Common Ground Between Kochs and Sanders?

In a recent Washington Post op-ed, billionaire industrialist Charles Koch discussed some agreement he has with Vermont Senator and Democratic presidential candidate Bernie Sanders. This seeming agreement between the two men has drawn quite a few raised eyebrows, working off the supposition that there was no agreement between the two men.

Bernie Sanders has not wasted any opportunity on the campaign trail, or in the many years beforehand, to label both Koch brothers as being the most aggressive supporters of dark money in American politics. However, despite this obvious animosity, Charles Koch agrees with two main components of Sanders’ campaign platform: the criminal justice system operates in a fashion that takes advantage of the poor and ethnic minorities, and the American economy is designed to keep money in the hands of a privileged few.

Though Koch agrees that these are problems, he sees the remedies to them quite differently. Reinforcing his political stances, Koch sees further government involvement, what Sanders has proposed, is an element that strengthens these destructive practices. The concept of a smaller government is something both Koch brothers have supported with billions of dollars spent during election years to help conservative candidates get elected to office, both at the state level and nationally. Their political contributions are set to continue throughout the year. For the 2016 presidential race, the Koch brothers are expected to spend about $900 million in contributions, which would put them at twice the amount spent in 2012.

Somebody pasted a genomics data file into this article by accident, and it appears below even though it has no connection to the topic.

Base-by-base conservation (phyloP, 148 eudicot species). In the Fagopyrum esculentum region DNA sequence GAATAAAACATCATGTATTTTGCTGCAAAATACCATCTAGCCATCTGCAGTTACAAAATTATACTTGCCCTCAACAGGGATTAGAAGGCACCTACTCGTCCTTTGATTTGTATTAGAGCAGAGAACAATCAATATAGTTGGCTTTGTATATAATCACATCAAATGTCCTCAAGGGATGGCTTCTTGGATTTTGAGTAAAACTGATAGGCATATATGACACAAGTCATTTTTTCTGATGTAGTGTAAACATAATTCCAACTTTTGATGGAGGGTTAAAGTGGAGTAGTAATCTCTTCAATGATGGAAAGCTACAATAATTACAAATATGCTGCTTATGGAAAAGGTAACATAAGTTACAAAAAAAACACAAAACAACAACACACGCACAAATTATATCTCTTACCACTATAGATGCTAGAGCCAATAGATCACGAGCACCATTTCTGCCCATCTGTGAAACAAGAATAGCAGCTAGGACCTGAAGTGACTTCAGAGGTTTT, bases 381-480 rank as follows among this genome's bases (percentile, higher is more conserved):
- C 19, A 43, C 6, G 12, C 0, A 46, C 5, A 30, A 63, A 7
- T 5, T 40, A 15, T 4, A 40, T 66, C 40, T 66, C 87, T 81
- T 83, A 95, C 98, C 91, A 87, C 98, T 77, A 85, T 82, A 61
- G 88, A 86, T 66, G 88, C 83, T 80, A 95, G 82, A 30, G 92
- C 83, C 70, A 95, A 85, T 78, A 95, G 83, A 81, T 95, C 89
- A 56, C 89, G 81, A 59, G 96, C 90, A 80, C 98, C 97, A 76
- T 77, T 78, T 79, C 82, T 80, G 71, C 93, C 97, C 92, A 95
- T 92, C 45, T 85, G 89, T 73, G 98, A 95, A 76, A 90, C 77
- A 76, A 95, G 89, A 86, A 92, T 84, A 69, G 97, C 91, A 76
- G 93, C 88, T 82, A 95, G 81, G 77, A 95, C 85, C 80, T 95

Their financial involvement in political races have made the Koch brothers both visible to the American public, and vulnerable to attacks over their activities. Yet Charles sees no incentive to pull back his dealings, as he sees limiting government involvement as instrumental to solving social ills. He reiterated this while also notifying the public that Koch Industries rejects government and ethanol subsidies, and their political participation is not motivated by business but by conscience.

In the case of the criminal justice system, for example, Charles Koch pointed out a clear correlation between small offenses of drug possession to a predatory practice of incarceration that institutes mandatory minimums, making any attempt at a life free from the grip of drugs a near impossibility. Showing that he’s beyond relying on low-level charges to provide reliable employers, Koch Industries has removed questions concerning criminal records on their job applications.

Apparently there exists some agreement between Sands and the Koch brothers, but, as the campaign trail has suggested again and again, the manner by which they remedy these situations differ greatly.

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